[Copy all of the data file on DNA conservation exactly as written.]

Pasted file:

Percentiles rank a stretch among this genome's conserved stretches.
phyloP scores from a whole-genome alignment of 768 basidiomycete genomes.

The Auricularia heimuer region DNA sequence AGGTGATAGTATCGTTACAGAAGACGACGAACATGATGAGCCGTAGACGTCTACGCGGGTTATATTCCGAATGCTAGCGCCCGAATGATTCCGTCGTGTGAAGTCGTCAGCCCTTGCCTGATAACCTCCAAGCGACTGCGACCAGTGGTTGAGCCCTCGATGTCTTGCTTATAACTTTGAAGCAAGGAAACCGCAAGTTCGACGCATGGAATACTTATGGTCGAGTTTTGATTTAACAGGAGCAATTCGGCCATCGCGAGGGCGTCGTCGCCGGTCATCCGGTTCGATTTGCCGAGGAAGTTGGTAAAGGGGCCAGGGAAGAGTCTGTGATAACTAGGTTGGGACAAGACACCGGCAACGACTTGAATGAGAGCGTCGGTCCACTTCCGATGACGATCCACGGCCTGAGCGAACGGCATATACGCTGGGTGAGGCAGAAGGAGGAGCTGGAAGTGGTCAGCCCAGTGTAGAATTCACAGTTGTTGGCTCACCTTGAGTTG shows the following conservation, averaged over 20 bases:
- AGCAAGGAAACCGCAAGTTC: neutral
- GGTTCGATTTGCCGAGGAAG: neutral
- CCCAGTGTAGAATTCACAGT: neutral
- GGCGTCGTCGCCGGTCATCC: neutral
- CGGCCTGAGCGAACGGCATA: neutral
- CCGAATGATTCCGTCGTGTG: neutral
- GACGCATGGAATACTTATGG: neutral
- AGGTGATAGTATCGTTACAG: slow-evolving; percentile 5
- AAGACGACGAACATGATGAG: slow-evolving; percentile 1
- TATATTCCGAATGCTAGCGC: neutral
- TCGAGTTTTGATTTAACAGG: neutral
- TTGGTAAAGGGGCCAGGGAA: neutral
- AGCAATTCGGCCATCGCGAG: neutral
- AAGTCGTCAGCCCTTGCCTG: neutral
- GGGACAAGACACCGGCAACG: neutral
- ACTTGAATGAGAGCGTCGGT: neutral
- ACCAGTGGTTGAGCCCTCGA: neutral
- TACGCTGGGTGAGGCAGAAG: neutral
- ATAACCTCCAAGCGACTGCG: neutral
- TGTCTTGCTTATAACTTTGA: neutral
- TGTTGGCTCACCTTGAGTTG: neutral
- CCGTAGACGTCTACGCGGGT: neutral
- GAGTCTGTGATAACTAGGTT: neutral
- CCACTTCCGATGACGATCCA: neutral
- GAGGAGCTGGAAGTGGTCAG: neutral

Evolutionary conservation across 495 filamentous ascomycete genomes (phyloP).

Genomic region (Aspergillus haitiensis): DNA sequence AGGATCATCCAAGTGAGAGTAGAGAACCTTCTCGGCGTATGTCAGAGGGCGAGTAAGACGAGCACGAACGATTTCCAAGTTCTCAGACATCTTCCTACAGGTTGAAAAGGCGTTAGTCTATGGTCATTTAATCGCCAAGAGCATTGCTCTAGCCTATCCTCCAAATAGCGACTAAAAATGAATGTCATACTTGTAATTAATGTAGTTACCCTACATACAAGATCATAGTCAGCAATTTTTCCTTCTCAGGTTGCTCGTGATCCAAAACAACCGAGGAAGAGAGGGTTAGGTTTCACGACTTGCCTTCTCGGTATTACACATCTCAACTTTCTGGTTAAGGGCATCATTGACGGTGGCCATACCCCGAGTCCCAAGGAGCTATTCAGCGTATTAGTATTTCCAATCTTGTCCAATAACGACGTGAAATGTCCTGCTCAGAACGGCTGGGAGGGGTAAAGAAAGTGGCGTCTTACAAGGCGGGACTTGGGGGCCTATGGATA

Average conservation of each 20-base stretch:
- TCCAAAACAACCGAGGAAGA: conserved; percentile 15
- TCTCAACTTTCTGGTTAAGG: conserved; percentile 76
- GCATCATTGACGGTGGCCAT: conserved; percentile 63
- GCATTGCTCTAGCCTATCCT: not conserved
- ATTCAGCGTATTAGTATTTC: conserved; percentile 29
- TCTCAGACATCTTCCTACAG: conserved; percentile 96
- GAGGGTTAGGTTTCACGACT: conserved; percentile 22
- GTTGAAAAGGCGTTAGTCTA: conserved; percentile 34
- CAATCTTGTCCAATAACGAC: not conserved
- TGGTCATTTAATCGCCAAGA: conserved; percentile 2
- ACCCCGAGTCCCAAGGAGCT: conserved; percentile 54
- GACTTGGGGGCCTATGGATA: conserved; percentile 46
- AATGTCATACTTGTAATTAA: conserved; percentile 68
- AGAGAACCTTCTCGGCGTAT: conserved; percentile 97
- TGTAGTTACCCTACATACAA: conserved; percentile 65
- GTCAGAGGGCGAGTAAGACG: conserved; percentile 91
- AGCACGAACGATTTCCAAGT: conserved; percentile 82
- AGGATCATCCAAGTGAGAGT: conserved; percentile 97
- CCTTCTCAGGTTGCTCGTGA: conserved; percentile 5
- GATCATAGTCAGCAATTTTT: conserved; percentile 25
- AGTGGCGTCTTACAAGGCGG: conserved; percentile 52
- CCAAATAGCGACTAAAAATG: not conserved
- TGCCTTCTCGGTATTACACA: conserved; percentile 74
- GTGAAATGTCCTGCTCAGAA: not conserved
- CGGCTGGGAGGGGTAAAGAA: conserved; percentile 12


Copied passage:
Percentiles rank a stretch among this genome's conserved stretches.
phyloP scores from a whole-genome alignment of 768 basidiomycete genomes.

The Auricularia heimuer region DNA sequence AGGTGATAGTATCGTTACAGAAGACGACGAACATGATGAGCCGTAGACGTCTACGCGGGTTATATTCCGAATGCTAGCGCCCGAATGATTCCGTCGTGTGAAGTCGTCAGCCCTTGCCTGATAACCTCCAAGCGACTGCGACCAGTGGTTGAGCCCTCGATGTCTTGCTTATAACTTTGAAGCAAGGAAACCGCAAGTTCGACGCATGGAATACTTATGGTCGAGTTTTGATTTAACAGGAGCAATTCGGCCATCGCGAGGGCGTCGTCGCCGGTCATCCGGTTCGATTTGCCGAGGAAGTTGGTAAAGGGGCCAGGGAAGAGTCTGTGATAACTAGGTTGGGACAAGACACCGGCAACGACTTGAATGAGAGCGTCGGTCCACTTCCGATGACGATCCACGGCCTGAGCGAACGGCATATACGCTGGGTGAGGCAGAAGGAGGAGCTGGAAGTGGTCAGCCCAGTGTAGAATTCACAGTTGTTGGCTCACCTTGAGTTG shows the following conservation, averaged over 20 bases:
- AGCAAGGAAACCGCAAGTTC: neutral
- GGTTCGATTTGCCGAGGAAG: neutral
- CCCAGTGTAGAATTCACAGT: neutral
- GGCGTCGTCGCCGGTCATCC: neutral
- CGGCCTGAGCGAACGGCATA: neutral
- CCGAATGATTCCGTCGTGTG: neutral
- GACGCATGGAATACTTATGG: neutral
- AGGTGATAGTATCGTTACAG: slow-evolving; percentile 5
- AAGACGACGAACATGATGAG: slow-evolving; percentile 1
- TATATTCCGAATGCTAGCGC: neutral
- TCGAGTTTTGATTTAACAGG: neutral
- TTGGTAAAGGGGCCAGGGAA: neutral
- AGCAATTCGGCCATCGCGAG: neutral
- AAGTCGTCAGCCCTTGCCTG: neutral
- GGGACAAGACACCGGCAACG: neutral
- ACTTGAATGAGAGCGTCGGT: neutral
- ACCAGTGGTTGAGCCCTCGA: neutral
- TACGCTGGGTGAGGCAGAAG: neutral
- ATAACCTCCAAGCGACTGCG: neutral
- TGTCTTGCTTATAACTTTGA: neutral
- TGTTGGCTCACCTTGAGTTG: neutral
- CCGTAGACGTCTACGCGGGT: neutral
- GAGTCTGTGATAACTAGGTT: neutral
- CCACTTCCGATGACGATCCA: neutral
- GAGGAGCTGGAAGTGGTCAG: neutral

Evolutionary conservation across 495 filamentous ascomycete genomes (phyloP).

Genomic region (Aspergillus haitiensis): DNA sequence AGGATCATCCAAGTGAGAGTAGAGAACCTTCTCGGCGTATGTCAGAGGGCGAGTAAGACGAGCACGAACGATTTCCAAGTTCTCAGACATCTTCCTACAGGTTGAAAAGGCGTTAGTCTATGGTCATTTAATCGCCAAGAGCATTGCTCTAGCCTATCCTCCAAATAGCGACTAAAAATGAATGTCATACTTGTAATTAATGTAGTTACCCTACATACAAGATCATAGTCAGCAATTTTTCCTTCTCAGGTTGCTCGTGATCCAAAACAACCGAGGAAGAGAGGGTTAGGTTTCACGACTTGCCTTCTCGGTATTACACATCTCAACTTTCTGGTTAAGGGCATCATTGACGGTGGCCATACCCCGAGTCCCAAGGAGCTATTCAGCGTATTAGTATTTCCAATCTTGTCCAATAACGACGTGAAATGTCCTGCTCAGAACGGCTGGGAGGGGTAAAGAAAGTGGCGTCTTACAAGGCGGGACTTGGGGGCCTATGGATA

Average conservation of each 20-base stretch:
- TCCAAAACAACCGAGGAAGA: conserved; percentile 15
- TCTCAACTTTCTGGTTAAGG: conserved; percentile 76
- GCATCATTGACGGTGGCCAT: conserved; percentile 63
- GCATTGCTCTAGCCTATCCT: not conserved
- ATTCAGCGTATTAGTATTTC: conserved; percentile 29
- TCTCAGACATCTTCCTACAG: conserved; percentile 96
- GAGGGTTAGGTTTCACGACT: conserved; percentile 22
- GTTGAAAAGGCGTTAGTCTA: conserved; percentile 34
- CAATCTTGTCCAATAACGAC: not conserved
- TGGTCATTTAATCGCCAAGA: conserved; percentile 2
- ACCCCGAGTCCCAAGGAGCT: conserved; percentile 54
- GACTTGGGGGCCTATGGATA: conserved; percentile 46
- AATGTCATACTTGTAATTAA: conserved; percentile 68
- AGAGAACCTTCTCGGCGTAT: conserved; percentile 97
- TGTAGTTACCCTACATACAA: conserved; percentile 65
- GTCAGAGGGCGAGTAAGACG: conserved; percentile 91
- AGCACGAACGATTTCCAAGT: conserved; percentile 82
- AGGATCATCCAAGTGAGAGT: conserved; percentile 97
- CCTTCTCAGGTTGCTCGTGA: conserved; percentile 5
- GATCATAGTCAGCAATTTTT: conserved; percentile 25
- AGTGGCGTCTTACAAGGCGG: conserved; percentile 52
- CCAAATAGCGACTAAAAATG: not conserved
- TGCCTTCTCGGTATTACACA: conserved; percentile 74
- GTGAAATGTCCTGCTCAGAA: not conserved
- CGGCTGGGAGGGGTAAAGAA: conserved; percentile 12